• Books or magazines
  • Sudoku or crossword puzzles
  • Chess or checkers board and pieces
  • Cell phone
  • iPod, CD player or radio
  • Portable DVD player
  • Laptop or tablet
  • Something to write in, such as a diary or journal
  • Knitting or crochet necessities
  • Glasses if you wear them

Many hospitals ban the use of cell phones, laptops and other electronics. Cell phone use in particular is often prohibited since it may interfere with electronic patient monitoring equipment.

Check the hospital’s policy about electronic items before you pack your bag. Bringing a prepaid phone card will help you stay in close contact with family members and friends during your hospital stay.


Nutrition Supplements

Chances are you have consulted your medical team about the non-prescription supplements you have been taking. You probably know which vitamins and minerals you are allowed to take after the surgery. Packing these can give your recovery a head start.

  • a multi vitamin and mineral supplement
  • Probiotics – known to promote healing, reduce the harsh side effects of antibiotics, and diminish chances on hospital acquired infections (HAI).


Leave at Home

Most hospitals will let you know during the admission process that they are not responsible for loss or theft of personal belongings throughout your hospitalization. Therefore it is recommended to leave valuable items at home.

  • expensive watches
  • expensive sunglasses
  • credit cards
  • jewelry
  • other valuables

Please share your suggestions on what to add to this list in the comments sections below.

About this blog



10 thoughts on “Packing for a Hospital Stay

  1. I actually love your website its a great way to learn ways to prepare to go to the hospital stay at one, ready to deal with grief and all. It feels like it could help anyone who really needs tips. For some reason I couldn’t sign up for your e-mail list.

  2. A really informative site for when you need to prepare for a hospital stay.

    I found the lists really helpful and detailed, so will definitely refer back to this in the even that I ever have to go to hospital for a few days.

    I read your About Me page and was touched by your story. May you find peace through your blog – I’m sure you will touch and help many people in the same situation.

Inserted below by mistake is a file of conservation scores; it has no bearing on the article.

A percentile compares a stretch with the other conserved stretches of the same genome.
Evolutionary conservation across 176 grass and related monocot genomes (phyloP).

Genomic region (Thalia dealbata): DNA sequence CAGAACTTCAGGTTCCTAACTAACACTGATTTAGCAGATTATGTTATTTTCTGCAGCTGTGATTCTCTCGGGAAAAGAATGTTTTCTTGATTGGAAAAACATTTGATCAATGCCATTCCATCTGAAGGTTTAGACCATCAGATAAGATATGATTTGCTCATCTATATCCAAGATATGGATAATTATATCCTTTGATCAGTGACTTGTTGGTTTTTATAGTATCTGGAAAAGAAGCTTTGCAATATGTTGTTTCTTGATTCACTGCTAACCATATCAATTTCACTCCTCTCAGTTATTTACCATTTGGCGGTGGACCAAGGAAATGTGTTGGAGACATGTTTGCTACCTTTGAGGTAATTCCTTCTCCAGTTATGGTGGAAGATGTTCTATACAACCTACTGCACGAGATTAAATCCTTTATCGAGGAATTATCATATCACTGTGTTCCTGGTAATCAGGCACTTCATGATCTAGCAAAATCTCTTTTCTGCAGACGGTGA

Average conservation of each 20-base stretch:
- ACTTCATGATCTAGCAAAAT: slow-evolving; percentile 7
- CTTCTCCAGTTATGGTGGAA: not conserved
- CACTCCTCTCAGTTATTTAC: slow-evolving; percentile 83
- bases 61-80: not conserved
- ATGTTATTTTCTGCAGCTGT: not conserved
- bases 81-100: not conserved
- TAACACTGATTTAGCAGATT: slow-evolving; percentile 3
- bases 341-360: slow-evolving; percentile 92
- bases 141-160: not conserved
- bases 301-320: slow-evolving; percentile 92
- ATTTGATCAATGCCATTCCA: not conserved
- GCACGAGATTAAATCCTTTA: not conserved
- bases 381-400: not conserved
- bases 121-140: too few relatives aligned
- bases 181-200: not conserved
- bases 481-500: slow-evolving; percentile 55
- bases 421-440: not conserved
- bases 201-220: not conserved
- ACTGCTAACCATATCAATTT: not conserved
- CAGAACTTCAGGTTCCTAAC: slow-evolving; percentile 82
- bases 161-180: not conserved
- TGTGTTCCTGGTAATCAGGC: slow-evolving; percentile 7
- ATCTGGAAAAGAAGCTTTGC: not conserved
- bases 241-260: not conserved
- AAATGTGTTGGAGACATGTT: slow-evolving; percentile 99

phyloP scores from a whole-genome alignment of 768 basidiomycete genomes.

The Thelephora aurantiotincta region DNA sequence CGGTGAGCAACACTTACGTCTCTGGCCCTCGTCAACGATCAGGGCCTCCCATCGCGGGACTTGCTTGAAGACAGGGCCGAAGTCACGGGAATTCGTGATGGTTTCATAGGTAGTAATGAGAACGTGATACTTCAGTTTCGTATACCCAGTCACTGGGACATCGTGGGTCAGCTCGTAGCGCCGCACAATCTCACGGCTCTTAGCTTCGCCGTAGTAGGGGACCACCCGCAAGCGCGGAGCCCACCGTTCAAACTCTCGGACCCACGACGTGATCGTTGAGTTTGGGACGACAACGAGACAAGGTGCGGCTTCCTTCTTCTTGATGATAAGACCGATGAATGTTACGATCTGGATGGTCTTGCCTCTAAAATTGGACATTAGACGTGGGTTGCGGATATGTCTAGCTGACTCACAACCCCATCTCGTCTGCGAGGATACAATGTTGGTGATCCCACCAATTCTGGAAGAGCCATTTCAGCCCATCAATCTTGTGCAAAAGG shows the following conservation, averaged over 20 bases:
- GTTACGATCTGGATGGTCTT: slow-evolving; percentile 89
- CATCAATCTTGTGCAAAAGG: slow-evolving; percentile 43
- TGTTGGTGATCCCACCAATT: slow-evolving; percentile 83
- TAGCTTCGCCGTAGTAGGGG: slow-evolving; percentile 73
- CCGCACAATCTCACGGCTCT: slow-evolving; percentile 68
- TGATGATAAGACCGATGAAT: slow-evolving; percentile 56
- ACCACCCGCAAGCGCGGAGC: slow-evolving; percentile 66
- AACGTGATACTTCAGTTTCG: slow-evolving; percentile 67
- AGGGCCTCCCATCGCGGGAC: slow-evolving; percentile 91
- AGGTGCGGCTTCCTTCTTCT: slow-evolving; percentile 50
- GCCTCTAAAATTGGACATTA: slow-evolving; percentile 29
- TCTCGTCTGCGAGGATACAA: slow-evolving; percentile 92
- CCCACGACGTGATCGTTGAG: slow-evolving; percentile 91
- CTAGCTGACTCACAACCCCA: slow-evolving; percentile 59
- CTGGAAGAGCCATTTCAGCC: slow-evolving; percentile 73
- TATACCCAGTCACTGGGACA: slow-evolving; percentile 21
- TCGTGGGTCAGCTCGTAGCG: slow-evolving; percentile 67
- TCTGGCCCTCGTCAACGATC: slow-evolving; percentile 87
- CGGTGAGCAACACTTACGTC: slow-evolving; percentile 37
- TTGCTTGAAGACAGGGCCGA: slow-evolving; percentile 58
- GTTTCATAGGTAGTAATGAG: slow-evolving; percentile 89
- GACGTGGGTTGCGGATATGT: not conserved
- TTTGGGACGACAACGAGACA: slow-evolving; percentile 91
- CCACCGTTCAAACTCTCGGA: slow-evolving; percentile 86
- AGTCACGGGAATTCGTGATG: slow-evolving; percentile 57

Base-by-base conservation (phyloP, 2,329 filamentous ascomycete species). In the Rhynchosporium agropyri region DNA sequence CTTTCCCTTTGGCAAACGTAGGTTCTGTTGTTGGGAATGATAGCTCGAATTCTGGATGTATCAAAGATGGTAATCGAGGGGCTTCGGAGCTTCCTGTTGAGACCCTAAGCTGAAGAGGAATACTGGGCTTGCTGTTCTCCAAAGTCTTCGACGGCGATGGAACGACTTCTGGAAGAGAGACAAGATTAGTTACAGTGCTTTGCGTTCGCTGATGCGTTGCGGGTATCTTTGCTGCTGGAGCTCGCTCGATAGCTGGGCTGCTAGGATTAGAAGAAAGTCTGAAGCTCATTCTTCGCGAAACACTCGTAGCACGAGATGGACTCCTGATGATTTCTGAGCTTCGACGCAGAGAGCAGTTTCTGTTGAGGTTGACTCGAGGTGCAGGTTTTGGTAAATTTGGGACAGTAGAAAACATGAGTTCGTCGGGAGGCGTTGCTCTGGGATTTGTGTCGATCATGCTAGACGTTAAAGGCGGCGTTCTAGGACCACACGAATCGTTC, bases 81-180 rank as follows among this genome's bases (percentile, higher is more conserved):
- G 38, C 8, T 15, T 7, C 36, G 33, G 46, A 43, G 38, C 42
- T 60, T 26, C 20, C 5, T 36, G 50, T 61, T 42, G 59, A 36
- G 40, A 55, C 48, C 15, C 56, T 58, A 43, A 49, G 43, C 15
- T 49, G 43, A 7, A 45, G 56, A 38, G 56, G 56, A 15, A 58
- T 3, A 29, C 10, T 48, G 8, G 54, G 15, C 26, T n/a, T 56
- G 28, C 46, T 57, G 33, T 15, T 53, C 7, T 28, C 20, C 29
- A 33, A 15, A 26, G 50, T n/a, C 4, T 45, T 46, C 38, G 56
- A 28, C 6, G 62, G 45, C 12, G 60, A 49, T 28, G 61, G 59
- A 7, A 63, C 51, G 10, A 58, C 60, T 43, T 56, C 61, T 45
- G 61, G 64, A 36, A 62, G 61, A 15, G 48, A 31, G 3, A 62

3. One of my best friends is in hospital; right now. His blood has been poisoned (long story). He is completely incapacitated at the moment. He did not get to pack anything as he needed to be moved in an ambulance. It is interesting what you say about what to take and what to leave. Unfortunately he had his phone charger taken by a fellow patient in the bed next door. He is furious. This information that you have provided is very relevant for me at the moment. Thanks,

  4. First off, I want to say I read your About Me page, and I am very sorry for the loss of your mom. I can’t even imagine the pain you felt going through that. I hope that things are starting to look up for you at least a little bit and that having this page is helping you cope.
    I also thought this article was very informative and something that everyone should read. Thank you for the info. I remember being in the hospital after I delivered my son and all I wanted was my own clothes and pillow!


  5. Wow Laurie! What a great ‘reminder post’ right here!
    I’m so sorry for what you had to go through with your mother. Your experience is a lot similar to what I, too, went through with my own mother, though! Hospital in-patients and their caregivers have so much to learn from this post. As much care as possible should always be taken to make patients a lot more comfortable in their new environment. Great post!

    1. Thanks, Stephen. The hospital is an uncomfortable place; it’s good to have personal and comfort items from home. Sometimes a item makes a big difference.